Initial Normal.  At the beginning of the experimental session S was required to rate each object on every scale by pointing to one of the seven positions on the scale.  His responses were recorded by E.  For the three objects subsequently used as experimental inspection stimuli, E would first expose the stimulus, for example the button, for about a second, by lifting the flap of the Kardex folder twice in quick succession; then, immediately after, he would expose a scale, and S would make his rating.  For the three objects subsequently used as control stimuli, E would first expose the object once (e.g. the nickel, see Table 19) and this would be quickly followed by the exposure of a second object (e.g. the pencil), and S would make his rating to the second stimulus.  The reason for this procedure was to make the initial condition exactly similar to the “different-stimulus control” condition described below.  The order of the 36 ratings (6 stimuli on 6 scales) was systematically randomized for half of the group; this order was then reversed for the other half of the group.


Experimental Inspection.  Following a short rest period, each of the three objects used in this condition was exposed a second time for a period of 15 sec. before S rated it on a scale.  As there were six semantic scales, each stimulus was seen for six 15 sec. periods.


Different-stimulus Control.  For this condition, E exposed a stimulus for 15 sec.; then, he exposed a second stimulus for about one sec., and S gave his rating to the second stimulus.  Since the exposure time for the rated (second) stimulus was the same as under the initial normal condition, no systematic changes in ratings were expected here, and this condition was intended to serve as a control for the 15 sec. inspection task in the experimental condition.


The 36 final ratings under these two inspection conditions were systematically randomized for half of the group, and the reverse order was used for the other half.  A summary of the procedure used for Group 1 is given in Table 19.  The present procedure was exactly duplicated for each of the other three groups, the only difference being the type of stimuli used.  Group 2 received the clear photographs, Group 3 the underexposed photographs, and Group 4 received the words or names of the objects themselves.


Subjects.  The Ss were 88 students enrolled in various courses at McGill University who volunteered to participate.  Each of the four groups was composed of 22 people.  The first 22 names on the list of volunteers were placed in Group 1, the subsequent 22 in Group 2, etc.  The same E tested all Ss and they were given identical instructions, except, of course, for the reference to the type of stimuli used with each group.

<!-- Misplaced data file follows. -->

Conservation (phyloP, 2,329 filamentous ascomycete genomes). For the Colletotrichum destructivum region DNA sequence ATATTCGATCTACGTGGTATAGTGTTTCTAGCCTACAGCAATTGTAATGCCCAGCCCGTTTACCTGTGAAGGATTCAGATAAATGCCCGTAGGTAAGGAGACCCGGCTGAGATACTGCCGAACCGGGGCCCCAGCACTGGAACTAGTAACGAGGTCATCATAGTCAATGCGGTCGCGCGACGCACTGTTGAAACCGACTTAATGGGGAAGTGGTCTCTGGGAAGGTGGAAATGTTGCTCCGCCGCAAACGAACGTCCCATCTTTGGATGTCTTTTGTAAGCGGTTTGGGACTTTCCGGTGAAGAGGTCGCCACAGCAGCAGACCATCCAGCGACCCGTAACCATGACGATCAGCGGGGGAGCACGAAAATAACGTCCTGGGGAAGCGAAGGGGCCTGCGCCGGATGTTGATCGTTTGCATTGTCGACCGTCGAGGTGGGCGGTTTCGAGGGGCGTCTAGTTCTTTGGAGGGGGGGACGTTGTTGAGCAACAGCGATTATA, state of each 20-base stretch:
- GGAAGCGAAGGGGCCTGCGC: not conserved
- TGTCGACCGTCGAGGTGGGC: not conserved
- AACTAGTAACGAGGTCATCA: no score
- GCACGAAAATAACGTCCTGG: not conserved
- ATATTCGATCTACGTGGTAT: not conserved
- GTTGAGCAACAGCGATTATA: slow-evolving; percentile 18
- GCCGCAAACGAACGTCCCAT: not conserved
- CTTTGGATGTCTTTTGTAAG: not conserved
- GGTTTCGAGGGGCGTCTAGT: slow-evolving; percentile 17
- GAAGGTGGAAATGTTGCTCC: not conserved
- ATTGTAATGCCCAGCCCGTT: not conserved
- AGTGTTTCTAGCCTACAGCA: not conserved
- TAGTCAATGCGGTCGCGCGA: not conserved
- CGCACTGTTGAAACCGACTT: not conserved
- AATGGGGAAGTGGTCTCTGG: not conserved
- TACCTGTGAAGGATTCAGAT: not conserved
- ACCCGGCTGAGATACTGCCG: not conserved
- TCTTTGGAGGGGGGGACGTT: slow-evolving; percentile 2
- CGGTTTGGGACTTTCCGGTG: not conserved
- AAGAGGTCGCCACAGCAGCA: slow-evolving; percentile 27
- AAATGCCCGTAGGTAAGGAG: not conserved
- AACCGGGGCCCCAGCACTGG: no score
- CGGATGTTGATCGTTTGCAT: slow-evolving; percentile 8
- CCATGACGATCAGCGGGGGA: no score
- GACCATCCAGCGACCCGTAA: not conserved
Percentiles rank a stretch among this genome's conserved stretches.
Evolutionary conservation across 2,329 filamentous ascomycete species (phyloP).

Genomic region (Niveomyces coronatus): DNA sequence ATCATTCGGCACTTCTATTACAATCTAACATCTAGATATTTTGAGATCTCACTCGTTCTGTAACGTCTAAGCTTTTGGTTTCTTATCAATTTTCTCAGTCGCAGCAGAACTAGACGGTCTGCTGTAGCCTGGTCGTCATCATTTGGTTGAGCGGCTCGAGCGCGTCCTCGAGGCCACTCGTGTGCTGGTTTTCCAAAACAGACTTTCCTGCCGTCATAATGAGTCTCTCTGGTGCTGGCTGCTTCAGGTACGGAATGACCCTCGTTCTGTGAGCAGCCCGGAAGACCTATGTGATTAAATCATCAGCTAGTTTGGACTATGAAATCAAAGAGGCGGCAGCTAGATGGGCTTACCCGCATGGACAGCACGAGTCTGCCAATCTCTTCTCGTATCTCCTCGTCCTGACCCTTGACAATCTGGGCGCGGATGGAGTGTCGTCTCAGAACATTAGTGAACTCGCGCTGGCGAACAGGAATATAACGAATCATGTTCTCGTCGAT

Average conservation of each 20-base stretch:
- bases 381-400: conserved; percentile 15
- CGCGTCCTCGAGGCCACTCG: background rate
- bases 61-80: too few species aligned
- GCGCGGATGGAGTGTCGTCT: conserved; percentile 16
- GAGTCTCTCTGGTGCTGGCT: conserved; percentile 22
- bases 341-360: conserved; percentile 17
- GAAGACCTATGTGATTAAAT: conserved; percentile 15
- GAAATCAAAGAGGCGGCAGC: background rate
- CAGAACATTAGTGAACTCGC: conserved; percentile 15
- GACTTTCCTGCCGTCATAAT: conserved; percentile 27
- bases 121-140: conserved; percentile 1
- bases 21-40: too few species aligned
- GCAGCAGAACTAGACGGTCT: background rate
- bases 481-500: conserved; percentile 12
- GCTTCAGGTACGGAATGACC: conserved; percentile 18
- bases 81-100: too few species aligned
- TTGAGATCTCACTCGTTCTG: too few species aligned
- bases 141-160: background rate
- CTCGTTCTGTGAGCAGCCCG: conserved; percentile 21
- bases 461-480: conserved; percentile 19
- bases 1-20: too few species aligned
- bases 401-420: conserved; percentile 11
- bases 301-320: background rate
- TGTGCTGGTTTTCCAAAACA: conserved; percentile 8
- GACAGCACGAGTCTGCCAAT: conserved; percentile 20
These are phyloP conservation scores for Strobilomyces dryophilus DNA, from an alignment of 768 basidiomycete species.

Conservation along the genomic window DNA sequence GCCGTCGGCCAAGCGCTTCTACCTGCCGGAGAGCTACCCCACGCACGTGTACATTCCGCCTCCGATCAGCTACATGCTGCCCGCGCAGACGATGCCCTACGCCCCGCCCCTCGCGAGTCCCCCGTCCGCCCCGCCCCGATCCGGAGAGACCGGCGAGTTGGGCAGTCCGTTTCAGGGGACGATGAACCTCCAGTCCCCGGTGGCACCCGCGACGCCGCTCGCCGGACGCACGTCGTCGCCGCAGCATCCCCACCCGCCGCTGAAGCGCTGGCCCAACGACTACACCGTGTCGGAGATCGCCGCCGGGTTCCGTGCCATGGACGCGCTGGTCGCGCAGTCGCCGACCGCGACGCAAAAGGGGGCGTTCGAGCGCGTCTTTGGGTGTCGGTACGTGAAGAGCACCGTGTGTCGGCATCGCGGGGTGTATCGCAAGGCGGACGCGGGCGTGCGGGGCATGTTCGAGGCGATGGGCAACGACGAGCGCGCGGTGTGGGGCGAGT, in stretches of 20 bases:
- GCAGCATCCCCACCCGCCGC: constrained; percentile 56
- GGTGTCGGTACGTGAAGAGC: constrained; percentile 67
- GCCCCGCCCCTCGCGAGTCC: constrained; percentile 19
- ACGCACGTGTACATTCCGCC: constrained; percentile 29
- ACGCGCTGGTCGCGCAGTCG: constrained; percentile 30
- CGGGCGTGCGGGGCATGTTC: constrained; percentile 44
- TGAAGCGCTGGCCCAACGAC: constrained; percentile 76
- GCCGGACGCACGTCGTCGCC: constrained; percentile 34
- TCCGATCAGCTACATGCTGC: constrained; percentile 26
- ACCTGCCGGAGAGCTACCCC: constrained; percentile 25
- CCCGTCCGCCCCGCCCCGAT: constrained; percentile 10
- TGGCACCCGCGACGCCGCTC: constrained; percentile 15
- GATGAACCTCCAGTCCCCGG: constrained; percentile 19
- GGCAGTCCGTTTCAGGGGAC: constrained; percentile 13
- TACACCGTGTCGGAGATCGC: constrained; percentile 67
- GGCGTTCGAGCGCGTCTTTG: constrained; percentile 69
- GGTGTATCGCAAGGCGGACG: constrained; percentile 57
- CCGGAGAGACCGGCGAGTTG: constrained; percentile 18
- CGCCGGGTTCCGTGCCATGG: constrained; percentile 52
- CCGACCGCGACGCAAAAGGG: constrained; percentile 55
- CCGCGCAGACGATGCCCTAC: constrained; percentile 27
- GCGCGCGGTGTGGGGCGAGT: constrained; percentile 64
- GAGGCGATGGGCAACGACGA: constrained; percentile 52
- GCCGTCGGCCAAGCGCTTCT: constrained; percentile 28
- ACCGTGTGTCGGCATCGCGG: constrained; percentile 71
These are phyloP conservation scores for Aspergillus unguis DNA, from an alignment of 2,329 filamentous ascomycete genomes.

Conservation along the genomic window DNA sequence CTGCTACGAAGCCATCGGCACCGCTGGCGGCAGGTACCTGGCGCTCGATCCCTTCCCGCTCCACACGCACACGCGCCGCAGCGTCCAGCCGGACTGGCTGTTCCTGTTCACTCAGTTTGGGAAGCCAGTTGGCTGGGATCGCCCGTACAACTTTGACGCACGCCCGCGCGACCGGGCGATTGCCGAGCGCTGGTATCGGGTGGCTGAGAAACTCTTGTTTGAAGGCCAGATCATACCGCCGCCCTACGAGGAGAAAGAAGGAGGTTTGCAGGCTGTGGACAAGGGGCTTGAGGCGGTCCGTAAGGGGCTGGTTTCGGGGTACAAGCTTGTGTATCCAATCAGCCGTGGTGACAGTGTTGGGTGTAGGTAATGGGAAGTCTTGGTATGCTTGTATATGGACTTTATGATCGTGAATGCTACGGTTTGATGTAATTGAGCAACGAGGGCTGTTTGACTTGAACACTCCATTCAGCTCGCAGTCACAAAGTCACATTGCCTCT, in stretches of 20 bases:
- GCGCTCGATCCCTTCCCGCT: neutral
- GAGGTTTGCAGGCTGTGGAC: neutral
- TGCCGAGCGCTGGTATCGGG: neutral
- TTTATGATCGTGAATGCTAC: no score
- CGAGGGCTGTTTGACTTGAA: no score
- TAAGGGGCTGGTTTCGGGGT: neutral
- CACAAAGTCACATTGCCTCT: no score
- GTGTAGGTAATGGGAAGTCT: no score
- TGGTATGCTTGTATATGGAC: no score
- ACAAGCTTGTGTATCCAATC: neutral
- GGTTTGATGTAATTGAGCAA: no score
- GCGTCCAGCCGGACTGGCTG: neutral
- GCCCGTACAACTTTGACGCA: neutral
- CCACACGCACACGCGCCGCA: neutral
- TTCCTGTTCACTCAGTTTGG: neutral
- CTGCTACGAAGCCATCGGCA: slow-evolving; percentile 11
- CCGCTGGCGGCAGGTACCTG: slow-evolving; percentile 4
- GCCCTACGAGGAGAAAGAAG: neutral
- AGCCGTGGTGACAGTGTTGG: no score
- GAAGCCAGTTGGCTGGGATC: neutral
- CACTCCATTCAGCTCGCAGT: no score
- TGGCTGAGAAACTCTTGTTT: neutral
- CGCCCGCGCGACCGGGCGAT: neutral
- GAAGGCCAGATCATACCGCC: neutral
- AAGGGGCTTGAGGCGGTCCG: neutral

Results.  Tests of significance were applied to the polarity-difference scores between the first and second half of each group to determine the effect of the presentation order of the stimuli.  None of the four t values were significant (the larges, for Group 3, was 1.26, n.s.).  The results for the two halves of each group were therefore combined.



Table 20 summarizes the various analyses carried out.  For each group, the mean initial normal and final (after inspection) ratings and their standard deviations are given.  The mean score represents the average intensity of rating six scales; it was obtained for each S by dividing the sum of his 36 ratings by 3.  Also given are the mean polarity-difference scores for each group and their significance level for departure from zero, the point of no change.  It can be seen that Group 1 (objects) has a significant positive difference score, indicating a “semantic generation” effect, while Group 4 (words) has a significant negative difference score, indicating a semantic satiation effect.  The difference means for Groups 2 and 3 are both negative, but neither is significantly different from zero.


Comparison between polarity-difference scores for experimental and control conditions within each group reveals that all except Group 2 are significantly different from each other.


The data in Table 20 are plotted in Figures 1 and 2.  It can be seen in Fig. 1 that the initial extremity of ratings for the control stimuli are consistently and significantly (except in the case of Group 4) higher than that of the experimental stimuli.  These differences could be due



To the different procedure for presenting stimuli used in the two conditions or, possibly, to the stimuli actually used for each condition.  It is unlikely, however, that initial differences between experimental and control stimuli influenced the experimental effects to be noted in Fig. 2 since all scores fall within the middle range of the extremity continuum and since no systematic relation is noted between initial and final polarity scores.


         The difference in extremity of initial ratings for the four types of stimuli within either the control or experimental condition is not significant as indicated by a one-way analysis of variance by ranks (H = 1.48; n.s., for the initial experimental curve; and H = 3.62; n.s., for the initial control curve).


         The main experimental finding is plotted in Fig. 2.  A one-way analysis of variance for the experimental data revealed a highly significant effect (F =  7.95; P < .001).  The comparable analysis for the control data showed an insignificant effect (F = 0.81).